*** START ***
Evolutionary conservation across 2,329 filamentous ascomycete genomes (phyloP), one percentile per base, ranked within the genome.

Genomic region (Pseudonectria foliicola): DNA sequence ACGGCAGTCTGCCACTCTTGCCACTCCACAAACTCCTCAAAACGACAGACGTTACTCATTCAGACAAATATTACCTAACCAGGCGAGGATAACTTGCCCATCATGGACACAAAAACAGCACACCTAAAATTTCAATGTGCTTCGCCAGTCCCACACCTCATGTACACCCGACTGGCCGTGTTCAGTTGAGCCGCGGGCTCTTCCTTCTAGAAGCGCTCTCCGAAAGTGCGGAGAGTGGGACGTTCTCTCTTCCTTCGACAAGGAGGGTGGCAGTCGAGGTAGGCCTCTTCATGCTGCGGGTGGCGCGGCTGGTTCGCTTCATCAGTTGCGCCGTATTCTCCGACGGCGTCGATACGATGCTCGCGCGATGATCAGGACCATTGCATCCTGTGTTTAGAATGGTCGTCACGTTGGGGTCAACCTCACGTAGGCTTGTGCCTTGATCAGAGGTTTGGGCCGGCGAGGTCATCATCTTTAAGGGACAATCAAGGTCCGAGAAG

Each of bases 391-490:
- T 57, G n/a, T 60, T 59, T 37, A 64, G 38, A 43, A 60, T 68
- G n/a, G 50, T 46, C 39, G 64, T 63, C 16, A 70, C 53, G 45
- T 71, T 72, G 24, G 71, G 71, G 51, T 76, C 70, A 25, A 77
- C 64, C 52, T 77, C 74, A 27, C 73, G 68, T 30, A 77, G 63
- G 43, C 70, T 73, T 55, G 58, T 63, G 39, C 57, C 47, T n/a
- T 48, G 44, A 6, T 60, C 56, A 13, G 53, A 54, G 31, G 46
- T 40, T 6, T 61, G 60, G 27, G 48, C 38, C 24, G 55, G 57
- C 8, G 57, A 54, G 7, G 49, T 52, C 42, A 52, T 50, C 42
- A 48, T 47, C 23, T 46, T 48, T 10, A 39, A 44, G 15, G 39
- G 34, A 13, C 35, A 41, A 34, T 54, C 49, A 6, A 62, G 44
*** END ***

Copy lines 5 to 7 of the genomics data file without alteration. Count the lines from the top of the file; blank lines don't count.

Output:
- G n/a, G 50, T 46, C 39, G 64, T 63, C 16, A 70, C 53, G 45
- T 71, T 72, G 24, G 71, G 71, G 51, T 76, C 70, A 25, A 77
- C 64, C 52, T 77, C 74, A 27, C 73, G 68, T 30, A 77, G 63